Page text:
Mitt Romney campaigning with his family.
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New voter survey results indicate that Mitt Romney does indeed face bias against his religion, Mormonism, from Republicans, and in particular from Southern evangelical Christians. But, the survey also reveals something else about evangelicals that could help Romney overcome this bias, should he win the nomination.
It seems evangelicals, an important part of the Republican voter base, dislike President Barack Obama more than they dislike Mormonism.
"This is good news for Romney and bad news for those who have been arguing Romney cannot rally the GOP base," said John Geer, a professor of political science at Vanderbilt University and one of the researchers to analyze the results of the survey.
"He can in fact rally the troops for the fall election. And he can thank President Obama for that," Geer said in a press release issued by Vanderbilt University.
The survey, conducted in early January by the national polling firm YouGov, found that 20 percent of Republicans nationally would not vote for a "qualified Mormon" for President. For Southern evangelical Republicans that number goes up to 31 percent. [The World's Top Religions (Infographic)]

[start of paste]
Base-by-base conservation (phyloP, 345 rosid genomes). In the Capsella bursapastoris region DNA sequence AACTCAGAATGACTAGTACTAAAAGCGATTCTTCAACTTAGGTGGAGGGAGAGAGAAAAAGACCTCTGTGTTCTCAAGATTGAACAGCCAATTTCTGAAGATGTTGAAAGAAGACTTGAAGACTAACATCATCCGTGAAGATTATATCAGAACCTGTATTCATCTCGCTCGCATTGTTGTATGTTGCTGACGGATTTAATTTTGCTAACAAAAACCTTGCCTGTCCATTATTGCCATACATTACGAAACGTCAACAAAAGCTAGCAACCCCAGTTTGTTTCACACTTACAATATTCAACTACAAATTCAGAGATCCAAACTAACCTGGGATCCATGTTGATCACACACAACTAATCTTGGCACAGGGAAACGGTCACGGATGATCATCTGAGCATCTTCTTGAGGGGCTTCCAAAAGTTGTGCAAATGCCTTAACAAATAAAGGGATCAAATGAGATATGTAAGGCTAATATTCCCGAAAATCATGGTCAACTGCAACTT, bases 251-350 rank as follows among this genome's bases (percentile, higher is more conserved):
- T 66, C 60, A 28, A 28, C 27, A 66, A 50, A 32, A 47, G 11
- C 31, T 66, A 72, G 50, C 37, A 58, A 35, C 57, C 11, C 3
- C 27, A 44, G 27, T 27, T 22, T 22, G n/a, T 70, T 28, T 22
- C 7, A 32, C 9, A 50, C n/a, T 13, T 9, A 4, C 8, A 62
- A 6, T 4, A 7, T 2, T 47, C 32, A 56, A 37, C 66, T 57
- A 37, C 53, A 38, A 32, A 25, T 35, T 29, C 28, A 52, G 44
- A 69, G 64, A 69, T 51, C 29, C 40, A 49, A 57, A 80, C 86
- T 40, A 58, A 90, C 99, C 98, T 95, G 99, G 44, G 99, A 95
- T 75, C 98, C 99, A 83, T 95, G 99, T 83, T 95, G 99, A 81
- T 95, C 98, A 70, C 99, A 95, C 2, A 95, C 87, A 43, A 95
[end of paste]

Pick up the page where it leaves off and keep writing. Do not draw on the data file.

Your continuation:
This is a considerable bias; given similar questions about a woman or African American candidate, that proportion drops to less than 1 percent, according to Geer. There is genuine bias out there against Mormons, he said.
But this bias looks unlikely to hurt Romney's chances with these voters in a general election. The survey found that 12 percent of Southern evangelicals would stay at home rather than vote for Romney in the general election. This is a good sign for Romney, since his competitor for the Republican nomination, Newt Gingrich, pulled a similar number. When given the options of staying home, voting for Romney and voting for Obama, only 3 percent of evangelicals picked the latter.
Using a "feeling thermometer" scale of 0 to 100 the survey also found that Southern evangelicals over 60 were quite frosty toward Obama, giving him 6 degrees —a "ridiculously low" score, according to Geer. Evangelicals of all ages gave him an 11. By comparison, atheists in general got 19 degrees.
The survey used both a nationally representative sample of 1,800 Americans and an additional sample of 600 Southern evangelical Christians.